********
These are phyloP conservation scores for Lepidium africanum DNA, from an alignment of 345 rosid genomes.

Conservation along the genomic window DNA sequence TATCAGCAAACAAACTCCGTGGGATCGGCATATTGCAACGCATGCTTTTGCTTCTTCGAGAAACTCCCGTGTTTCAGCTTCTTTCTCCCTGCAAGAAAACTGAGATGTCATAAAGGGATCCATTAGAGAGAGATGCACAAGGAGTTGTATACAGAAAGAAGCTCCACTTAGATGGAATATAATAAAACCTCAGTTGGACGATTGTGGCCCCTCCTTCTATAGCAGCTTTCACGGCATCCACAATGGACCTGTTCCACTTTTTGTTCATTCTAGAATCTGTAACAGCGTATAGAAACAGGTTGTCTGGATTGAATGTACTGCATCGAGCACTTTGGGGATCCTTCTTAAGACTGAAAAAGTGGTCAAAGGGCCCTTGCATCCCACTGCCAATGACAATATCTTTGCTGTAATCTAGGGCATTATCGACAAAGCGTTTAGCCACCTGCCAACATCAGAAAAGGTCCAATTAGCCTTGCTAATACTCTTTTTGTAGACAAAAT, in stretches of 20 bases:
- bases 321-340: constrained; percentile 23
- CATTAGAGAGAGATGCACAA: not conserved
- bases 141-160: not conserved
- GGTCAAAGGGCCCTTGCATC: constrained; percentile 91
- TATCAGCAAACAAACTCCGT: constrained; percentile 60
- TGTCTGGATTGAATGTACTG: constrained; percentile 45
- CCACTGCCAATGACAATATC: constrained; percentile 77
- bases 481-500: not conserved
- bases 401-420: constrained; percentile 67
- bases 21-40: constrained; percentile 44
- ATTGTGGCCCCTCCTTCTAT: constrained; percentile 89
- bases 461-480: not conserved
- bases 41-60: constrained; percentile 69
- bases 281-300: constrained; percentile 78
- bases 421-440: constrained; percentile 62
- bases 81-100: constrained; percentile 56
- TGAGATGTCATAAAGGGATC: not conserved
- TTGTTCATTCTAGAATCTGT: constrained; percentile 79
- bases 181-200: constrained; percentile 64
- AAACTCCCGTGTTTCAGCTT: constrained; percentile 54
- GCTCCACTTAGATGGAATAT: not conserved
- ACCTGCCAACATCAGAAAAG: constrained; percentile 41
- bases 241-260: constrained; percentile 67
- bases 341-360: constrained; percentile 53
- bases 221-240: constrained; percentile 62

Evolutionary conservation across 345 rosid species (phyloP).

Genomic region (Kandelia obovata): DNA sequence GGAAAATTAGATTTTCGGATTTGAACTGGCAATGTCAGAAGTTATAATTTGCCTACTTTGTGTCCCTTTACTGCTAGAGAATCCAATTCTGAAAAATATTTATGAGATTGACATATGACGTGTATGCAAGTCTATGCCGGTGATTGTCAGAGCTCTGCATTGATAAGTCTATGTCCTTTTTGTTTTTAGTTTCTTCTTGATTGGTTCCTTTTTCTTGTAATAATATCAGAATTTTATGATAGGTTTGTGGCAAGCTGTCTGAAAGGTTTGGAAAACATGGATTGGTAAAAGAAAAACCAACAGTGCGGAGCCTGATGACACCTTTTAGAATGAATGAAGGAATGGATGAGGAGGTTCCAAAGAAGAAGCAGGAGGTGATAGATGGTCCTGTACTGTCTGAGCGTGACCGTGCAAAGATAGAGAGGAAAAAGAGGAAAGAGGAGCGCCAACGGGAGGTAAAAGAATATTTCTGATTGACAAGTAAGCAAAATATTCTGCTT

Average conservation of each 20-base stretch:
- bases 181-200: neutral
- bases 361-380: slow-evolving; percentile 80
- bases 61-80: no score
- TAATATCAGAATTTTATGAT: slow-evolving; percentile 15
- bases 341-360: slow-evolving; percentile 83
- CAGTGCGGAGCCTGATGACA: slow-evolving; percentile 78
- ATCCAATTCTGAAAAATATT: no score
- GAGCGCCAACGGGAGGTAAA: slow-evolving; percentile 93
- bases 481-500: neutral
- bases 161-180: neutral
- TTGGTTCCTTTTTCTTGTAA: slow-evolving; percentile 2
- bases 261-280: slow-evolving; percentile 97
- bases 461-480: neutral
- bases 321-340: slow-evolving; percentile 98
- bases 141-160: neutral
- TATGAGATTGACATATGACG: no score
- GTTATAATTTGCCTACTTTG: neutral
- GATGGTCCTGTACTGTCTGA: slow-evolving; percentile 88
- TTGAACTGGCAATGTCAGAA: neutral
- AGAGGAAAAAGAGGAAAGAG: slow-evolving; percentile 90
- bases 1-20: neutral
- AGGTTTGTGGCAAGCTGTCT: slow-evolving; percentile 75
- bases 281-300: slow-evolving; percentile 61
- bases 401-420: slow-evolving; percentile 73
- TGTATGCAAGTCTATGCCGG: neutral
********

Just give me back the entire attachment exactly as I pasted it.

These are phyloP conservation scores for Lepidium africanum DNA, from an alignment of 345 rosid genomes.

Conservation along the genomic window DNA sequence TATCAGCAAACAAACTCCGTGGGATCGGCATATTGCAACGCATGCTTTTGCTTCTTCGAGAAACTCCCGTGTTTCAGCTTCTTTCTCCCTGCAAGAAAACTGAGATGTCATAAAGGGATCCATTAGAGAGAGATGCACAAGGAGTTGTATACAGAAAGAAGCTCCACTTAGATGGAATATAATAAAACCTCAGTTGGACGATTGTGGCCCCTCCTTCTATAGCAGCTTTCACGGCATCCACAATGGACCTGTTCCACTTTTTGTTCATTCTAGAATCTGTAACAGCGTATAGAAACAGGTTGTCTGGATTGAATGTACTGCATCGAGCACTTTGGGGATCCTTCTTAAGACTGAAAAAGTGGTCAAAGGGCCCTTGCATCCCACTGCCAATGACAATATCTTTGCTGTAATCTAGGGCATTATCGACAAAGCGTTTAGCCACCTGCCAACATCAGAAAAGGTCCAATTAGCCTTGCTAATACTCTTTTTGTAGACAAAAT, in stretches of 20 bases:
- bases 321-340: constrained; percentile 23
- CATTAGAGAGAGATGCACAA: not conserved
- bases 141-160: not conserved
- GGTCAAAGGGCCCTTGCATC: constrained; percentile 91
- TATCAGCAAACAAACTCCGT: constrained; percentile 60
- TGTCTGGATTGAATGTACTG: constrained; percentile 45
- CCACTGCCAATGACAATATC: constrained; percentile 77
- bases 481-500: not conserved
- bases 401-420: constrained; percentile 67
- bases 21-40: constrained; percentile 44
- ATTGTGGCCCCTCCTTCTAT: constrained; percentile 89
- bases 461-480: not conserved
- bases 41-60: constrained; percentile 69
- bases 281-300: constrained; percentile 78
- bases 421-440: constrained; percentile 62
- bases 81-100: constrained; percentile 56
- TGAGATGTCATAAAGGGATC: not conserved
- TTGTTCATTCTAGAATCTGT: constrained; percentile 79
- bases 181-200: constrained; percentile 64
- AAACTCCCGTGTTTCAGCTT: constrained; percentile 54
- GCTCCACTTAGATGGAATAT: not conserved
- ACCTGCCAACATCAGAAAAG: constrained; percentile 41
- bases 241-260: constrained; percentile 67
- bases 341-360: constrained; percentile 53
- bases 221-240: constrained; percentile 62

Evolutionary conservation across 345 rosid species (phyloP).

Genomic region (Kandelia obovata): DNA sequence GGAAAATTAGATTTTCGGATTTGAACTGGCAATGTCAGAAGTTATAATTTGCCTACTTTGTGTCCCTTTACTGCTAGAGAATCCAATTCTGAAAAATATTTATGAGATTGACATATGACGTGTATGCAAGTCTATGCCGGTGATTGTCAGAGCTCTGCATTGATAAGTCTATGTCCTTTTTGTTTTTAGTTTCTTCTTGATTGGTTCCTTTTTCTTGTAATAATATCAGAATTTTATGATAGGTTTGTGGCAAGCTGTCTGAAAGGTTTGGAAAACATGGATTGGTAAAAGAAAAACCAACAGTGCGGAGCCTGATGACACCTTTTAGAATGAATGAAGGAATGGATGAGGAGGTTCCAAAGAAGAAGCAGGAGGTGATAGATGGTCCTGTACTGTCTGAGCGTGACCGTGCAAAGATAGAGAGGAAAAAGAGGAAAGAGGAGCGCCAACGGGAGGTAAAAGAATATTTCTGATTGACAAGTAAGCAAAATATTCTGCTT

Average conservation of each 20-base stretch:
- bases 181-200: neutral
- bases 361-380: slow-evolving; percentile 80
- bases 61-80: no score
- TAATATCAGAATTTTATGAT: slow-evolving; percentile 15
- bases 341-360: slow-evolving; percentile 83
- CAGTGCGGAGCCTGATGACA: slow-evolving; percentile 78
- ATCCAATTCTGAAAAATATT: no score
- GAGCGCCAACGGGAGGTAAA: slow-evolving; percentile 93
- bases 481-500: neutral
- bases 161-180: neutral
- TTGGTTCCTTTTTCTTGTAA: slow-evolving; percentile 2
- bases 261-280: slow-evolving; percentile 97
- bases 461-480: neutral
- bases 321-340: slow-evolving; percentile 98
- bases 141-160: neutral
- TATGAGATTGACATATGACG: no score
- GTTATAATTTGCCTACTTTG: neutral
- GATGGTCCTGTACTGTCTGA: slow-evolving; percentile 88
- TTGAACTGGCAATGTCAGAA: neutral
- AGAGGAAAAAGAGGAAAGAG: slow-evolving; percentile 90
- bases 1-20: neutral
- AGGTTTGTGGCAAGCTGTCT: slow-evolving; percentile 75
- bases 281-300: slow-evolving; percentile 61
- bases 401-420: slow-evolving; percentile 73
- TGTATGCAAGTCTATGCCGG: neutral